GM CEO Dan Akerson’s Top 9 Leadership Lessons

After three years on the job, GM CEO Dan Akerson tells what he’s learned about leading a major company’s revival.

Daniel Akerson, electrical engineer and finance man by training, Naval officer by decree, executive by design, and, since 2010, General Motors CEO almost by default.

Akerson, 64, spent years atop telecommunications and technical companies, as well as running a big private investment fund, and he believes those are the places he absorbed the management lessons he’s taken to GM.

The most important:

“Fundamentally, no kidding, it’s all about leadership. I don’t think you have to be a subject-matter expert,” he said in an interview with USA TODAY. “Complex organizations have many common challenges.”

Akerson took the top job at GM three years ago next month, and on his watch, the once-wrecked automaker has bloomed. Outsiders aren’t sure how much of that is Akerson’s direct doing and how much is a combination of a recovering economy and an array of good products, designed before he got there and launched while he’s been chief.

He was greeted in Detroit by a raspberry. “Not a car guy,” was the derisive verdict. In fact, “Who is this guy,” was the louder chant.

Fortunate, then, that leadership skills are portable.

“Leadership skills can carry you from equities management to corporate jobs. Leadership is transferable,” says Alan Merten, president emeritus of George Mason University, author and expert on leadership and management.  Akerson is “a good example of someone who took his knowledge and leadership skills with him wherever he went,” according to Merten.


Here are Akerson’s executive-level lessons from squiring GM after the crucible of bankruptcy reorganization. He believes that what’s been learned will help get through “the hard part” that Meyers foresees. His way:

• Make goals clear. In GM’s case, the Chapter 11 reorganization allowed the automaker to  cut costs by eliminating brands and workers, giving it some momentum. But “you can’t live on a crisis mode,” Akerson said, and must return a troubled company to more normal operations. To make that happen, he said, a CEO’s role is “to articulate that vision, and a strategy, what you want to accomplish.”

• Overhauling top management ruffled some feathers, but created more focused leadership.

Says Meyers: “Almost all top, key people are new and aggressive, intelligent, articulate. That’s to his (Akerson’s) credit.”

Meyers says that Akerson “pulled no punches in changing the people who, in his mind, needed to be changed.”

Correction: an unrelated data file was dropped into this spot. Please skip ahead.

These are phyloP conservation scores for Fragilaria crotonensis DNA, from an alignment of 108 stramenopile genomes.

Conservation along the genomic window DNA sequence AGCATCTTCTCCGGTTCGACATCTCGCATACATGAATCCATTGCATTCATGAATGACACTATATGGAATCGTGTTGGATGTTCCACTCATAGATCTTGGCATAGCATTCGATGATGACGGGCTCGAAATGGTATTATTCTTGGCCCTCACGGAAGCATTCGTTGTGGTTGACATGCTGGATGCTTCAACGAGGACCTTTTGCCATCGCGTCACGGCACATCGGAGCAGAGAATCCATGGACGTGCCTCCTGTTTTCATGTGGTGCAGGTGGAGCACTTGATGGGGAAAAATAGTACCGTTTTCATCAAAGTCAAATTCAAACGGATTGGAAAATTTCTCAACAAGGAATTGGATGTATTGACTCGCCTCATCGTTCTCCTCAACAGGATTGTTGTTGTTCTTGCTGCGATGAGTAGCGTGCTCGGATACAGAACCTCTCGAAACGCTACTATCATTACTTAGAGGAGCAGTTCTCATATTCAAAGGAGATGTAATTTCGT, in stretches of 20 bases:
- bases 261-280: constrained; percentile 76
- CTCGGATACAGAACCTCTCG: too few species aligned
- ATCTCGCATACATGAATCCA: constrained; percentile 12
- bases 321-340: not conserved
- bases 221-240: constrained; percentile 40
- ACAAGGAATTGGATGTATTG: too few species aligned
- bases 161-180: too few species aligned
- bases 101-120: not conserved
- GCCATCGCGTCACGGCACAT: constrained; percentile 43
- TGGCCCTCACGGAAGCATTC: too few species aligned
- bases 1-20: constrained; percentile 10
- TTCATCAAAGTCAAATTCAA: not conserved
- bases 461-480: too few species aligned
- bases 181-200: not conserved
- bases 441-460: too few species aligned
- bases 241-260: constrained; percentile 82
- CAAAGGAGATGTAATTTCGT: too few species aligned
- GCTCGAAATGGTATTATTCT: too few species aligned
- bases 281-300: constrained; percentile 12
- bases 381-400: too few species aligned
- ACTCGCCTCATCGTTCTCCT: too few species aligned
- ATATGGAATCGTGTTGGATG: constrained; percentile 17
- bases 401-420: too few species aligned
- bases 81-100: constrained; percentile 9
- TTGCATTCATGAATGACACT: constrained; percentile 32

• Insist that “good enough” just isn’t. Akerson: “I was told one time when I asked about quality: ‘It’s as good as anyone else’s.’ Well, when I was in school and if I’d have come home and told my dad, that I did as well as everybody else — a ‘C’ didn’t cut it. What are we doing to improve?”

He once walked out of a Cadillac meeting because what he considered a modern telecommunications/connectivity system was being discussed for several years down the road instead of for immediate use. And when engineers and product planners tell him some feature that he thinks is necessary might be too expensive, he’s likely to say, “Figure it out. No more excuses.”

 • “Question the status quo,” he insists. Past practices “can be flawed,” no matter how tightly held they are within a company. “You have to be able to define reality,” Akerson says.

In this case, that meant axing some of what die-hards thought made up the core of GM, such as investing in new powertrains even though they might be too expensive, might not work in a variety of vehicles, or might not be sufficiently different from those already in production.

• Be quick to capitaIize on good ideas. From his time in the telecommunications business, he notes that it’s often smaller operations, not the giants such as AT&T, that capitalize on fresh technology and turn it into profit-making enterprises.

“We are the most prolific patenter in the automotive industry, but we weren’t converting that to commercial” use, he said. At a GM management meeting he asked for examples of “three or four things that are in the cars today that we invented in the last 10 years. There weren’t any.”

•Tackle the back room, the information technology and accounting methods that sound boring but are the foundation of how modern companies operate. “Reform some of (the) systemic issues that cause problems,” is how he puts it.

• If it’s not working, quit doing it. “We’re not going to sustain operations in the business that continually lose.”

• Don’t let up. “You have to be a patient and constructive critic,” he says.

• Don’t get distracted from the main reason you’re there.

Akerson: “Fundamentally, I’ve got to run a business that’s going to turn profits.”

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